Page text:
Steve and Jane were Scottish clan descendants.  They so enjoyed the Kirkin’ of the Tartan ceremonies at the Presbyterian church.  This is a tradition of presenting the tartans of clans in the church for blessing.  For the wedding Jane wore the blue tartan plaid of the Thompson clan and Steve wore a tie of his McGinnis clan.  I even had the tartan of the Scottish clergy.   Jane’s bouquet included the Scottish national flower, the thistle.  Following their vows, we observed the handfasting ritual that dates back some 7,000 years.   Strips of braided cloth, one using a Thompson fabric and the other the McGinnis fabric bound their hands together.  This act originally acknowledged a couple’s engagement which lasted a year.  At that time, they went back to the priest either choosing to break the engagement or to be married.  Some of the ritual words go: “With the fashioning of this knot I tie all the desire, dream, love and happiness all your loved ones wish for your lives.”  Then I covered those strips with my clergy tartan noting the symbolism of the church and God blessing their union.   

All that desire, dream, love and happiness did mature in their marriage.  They exhibited joy such that their joy brought  joy to all who witnessed it.  And now, it is broken—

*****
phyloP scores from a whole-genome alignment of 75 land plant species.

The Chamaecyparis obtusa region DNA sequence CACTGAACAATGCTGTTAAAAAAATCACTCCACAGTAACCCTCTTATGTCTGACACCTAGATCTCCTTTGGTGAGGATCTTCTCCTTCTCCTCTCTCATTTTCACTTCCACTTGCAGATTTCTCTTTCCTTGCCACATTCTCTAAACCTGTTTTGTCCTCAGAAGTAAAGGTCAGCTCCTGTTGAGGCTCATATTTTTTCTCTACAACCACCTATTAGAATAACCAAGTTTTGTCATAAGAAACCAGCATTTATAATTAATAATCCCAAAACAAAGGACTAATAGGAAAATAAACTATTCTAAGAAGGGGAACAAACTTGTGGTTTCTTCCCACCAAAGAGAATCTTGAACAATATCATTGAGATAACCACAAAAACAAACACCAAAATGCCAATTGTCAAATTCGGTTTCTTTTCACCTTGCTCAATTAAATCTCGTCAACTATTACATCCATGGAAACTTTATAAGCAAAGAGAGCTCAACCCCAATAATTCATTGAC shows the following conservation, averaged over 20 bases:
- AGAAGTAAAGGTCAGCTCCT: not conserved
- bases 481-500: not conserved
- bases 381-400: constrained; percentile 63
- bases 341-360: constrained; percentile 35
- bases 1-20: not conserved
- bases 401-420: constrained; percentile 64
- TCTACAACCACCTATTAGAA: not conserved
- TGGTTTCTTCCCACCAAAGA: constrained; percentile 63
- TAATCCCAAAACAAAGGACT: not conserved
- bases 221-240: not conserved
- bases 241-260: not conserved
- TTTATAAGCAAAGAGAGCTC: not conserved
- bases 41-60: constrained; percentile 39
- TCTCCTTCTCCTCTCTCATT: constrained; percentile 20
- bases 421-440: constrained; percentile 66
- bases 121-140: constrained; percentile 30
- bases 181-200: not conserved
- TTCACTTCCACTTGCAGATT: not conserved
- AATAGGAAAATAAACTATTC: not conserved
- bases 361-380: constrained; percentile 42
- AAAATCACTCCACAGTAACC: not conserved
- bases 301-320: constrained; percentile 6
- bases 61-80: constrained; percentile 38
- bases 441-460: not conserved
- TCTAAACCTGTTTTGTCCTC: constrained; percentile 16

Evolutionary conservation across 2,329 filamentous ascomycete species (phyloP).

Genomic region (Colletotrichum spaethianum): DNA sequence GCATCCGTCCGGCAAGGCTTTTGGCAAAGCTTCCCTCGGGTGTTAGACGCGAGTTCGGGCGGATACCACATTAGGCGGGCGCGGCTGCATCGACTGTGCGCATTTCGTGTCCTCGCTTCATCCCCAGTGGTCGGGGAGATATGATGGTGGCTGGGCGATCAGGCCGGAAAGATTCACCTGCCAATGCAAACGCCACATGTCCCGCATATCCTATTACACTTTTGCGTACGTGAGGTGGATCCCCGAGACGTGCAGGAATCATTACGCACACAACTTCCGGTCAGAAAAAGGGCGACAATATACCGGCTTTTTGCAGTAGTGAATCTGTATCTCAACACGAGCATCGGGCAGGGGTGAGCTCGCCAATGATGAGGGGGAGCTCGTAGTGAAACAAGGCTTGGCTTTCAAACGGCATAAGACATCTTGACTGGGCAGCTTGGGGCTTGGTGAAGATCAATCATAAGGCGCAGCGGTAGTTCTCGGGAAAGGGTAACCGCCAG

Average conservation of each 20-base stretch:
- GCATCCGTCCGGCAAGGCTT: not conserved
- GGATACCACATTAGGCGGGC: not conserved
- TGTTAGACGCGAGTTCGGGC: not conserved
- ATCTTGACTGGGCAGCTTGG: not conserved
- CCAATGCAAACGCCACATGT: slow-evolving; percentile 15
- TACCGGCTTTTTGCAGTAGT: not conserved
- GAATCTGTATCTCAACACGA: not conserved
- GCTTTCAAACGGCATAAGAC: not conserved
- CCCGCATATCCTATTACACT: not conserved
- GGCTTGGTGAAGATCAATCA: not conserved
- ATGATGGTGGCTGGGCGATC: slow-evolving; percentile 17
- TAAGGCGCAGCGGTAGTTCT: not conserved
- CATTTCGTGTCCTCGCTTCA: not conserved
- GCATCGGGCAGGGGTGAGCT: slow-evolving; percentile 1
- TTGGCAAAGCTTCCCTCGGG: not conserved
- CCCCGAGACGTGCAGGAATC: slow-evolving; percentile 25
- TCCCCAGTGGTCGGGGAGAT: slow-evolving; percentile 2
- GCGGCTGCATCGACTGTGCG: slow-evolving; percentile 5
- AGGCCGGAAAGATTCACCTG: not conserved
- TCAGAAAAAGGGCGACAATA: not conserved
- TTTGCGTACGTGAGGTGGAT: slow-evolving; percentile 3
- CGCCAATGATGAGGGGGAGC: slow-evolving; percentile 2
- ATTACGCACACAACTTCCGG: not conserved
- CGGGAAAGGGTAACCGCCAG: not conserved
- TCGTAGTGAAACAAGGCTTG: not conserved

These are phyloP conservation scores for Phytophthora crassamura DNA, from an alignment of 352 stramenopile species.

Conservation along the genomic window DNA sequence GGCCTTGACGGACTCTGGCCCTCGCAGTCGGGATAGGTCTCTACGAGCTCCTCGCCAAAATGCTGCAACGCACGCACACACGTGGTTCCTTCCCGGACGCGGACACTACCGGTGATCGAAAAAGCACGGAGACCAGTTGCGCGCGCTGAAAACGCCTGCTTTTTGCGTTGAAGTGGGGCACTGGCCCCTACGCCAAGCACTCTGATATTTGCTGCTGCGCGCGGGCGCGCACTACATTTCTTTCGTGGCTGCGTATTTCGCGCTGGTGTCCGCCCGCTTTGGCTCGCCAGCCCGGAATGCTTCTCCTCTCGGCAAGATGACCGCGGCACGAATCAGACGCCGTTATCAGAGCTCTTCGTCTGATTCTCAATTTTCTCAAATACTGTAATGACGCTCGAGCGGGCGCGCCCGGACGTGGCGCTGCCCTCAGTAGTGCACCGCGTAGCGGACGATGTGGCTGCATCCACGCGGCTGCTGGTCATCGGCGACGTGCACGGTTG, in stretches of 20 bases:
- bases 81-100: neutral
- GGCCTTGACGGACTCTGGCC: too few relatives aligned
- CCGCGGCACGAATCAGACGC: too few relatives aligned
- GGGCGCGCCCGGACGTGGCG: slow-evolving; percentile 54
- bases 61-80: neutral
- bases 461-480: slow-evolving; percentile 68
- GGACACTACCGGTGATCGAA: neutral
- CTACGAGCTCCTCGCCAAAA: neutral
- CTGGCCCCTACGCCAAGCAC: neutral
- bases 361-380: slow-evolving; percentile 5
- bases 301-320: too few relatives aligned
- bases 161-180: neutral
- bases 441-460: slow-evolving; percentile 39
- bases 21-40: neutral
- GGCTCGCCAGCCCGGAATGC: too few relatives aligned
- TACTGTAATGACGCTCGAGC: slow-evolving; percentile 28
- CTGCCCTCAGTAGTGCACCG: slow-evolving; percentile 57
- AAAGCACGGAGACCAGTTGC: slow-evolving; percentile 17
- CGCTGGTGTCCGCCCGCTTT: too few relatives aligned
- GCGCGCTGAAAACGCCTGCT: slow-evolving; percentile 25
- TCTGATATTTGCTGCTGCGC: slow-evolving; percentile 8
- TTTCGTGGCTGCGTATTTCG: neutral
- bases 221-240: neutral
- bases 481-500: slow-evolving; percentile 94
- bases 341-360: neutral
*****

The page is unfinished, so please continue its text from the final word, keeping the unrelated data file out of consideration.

We began that wedding with prayer.  Steve began their relationship with prayer.   Dwight began this service in prayer.  “Pray first” the bracelet says.  And now we grieve and celebrate the life of Scottish-Irish descendant Steve Douglas Hansel—man of great Christian faith, an involved churchman, a helper of folks and children in need, a model teenager, a calm, gracious servant and leader of groups, an adventuring traveler who loved to learn, a loving father-figure, an engaged community volunteer, and an exemplary husband!  Those shoes are now empty to Jane and these families and friends who are experiencing agonizing grief.  

These days are the beginning of a hard journey without Steve—so may we either now or in coming days pray last as well as pray first.  Hear these words of a Celtic prayer with which we closed that October 26 wedding: 


May the road rise to meet you. 

May the wind be always at your backs. 

May the sunshine warm upon your faces. 

May the rains fall softly upon your fields all the days of your lives. 

May God hold you in the hollow of the divine hand.   Amen.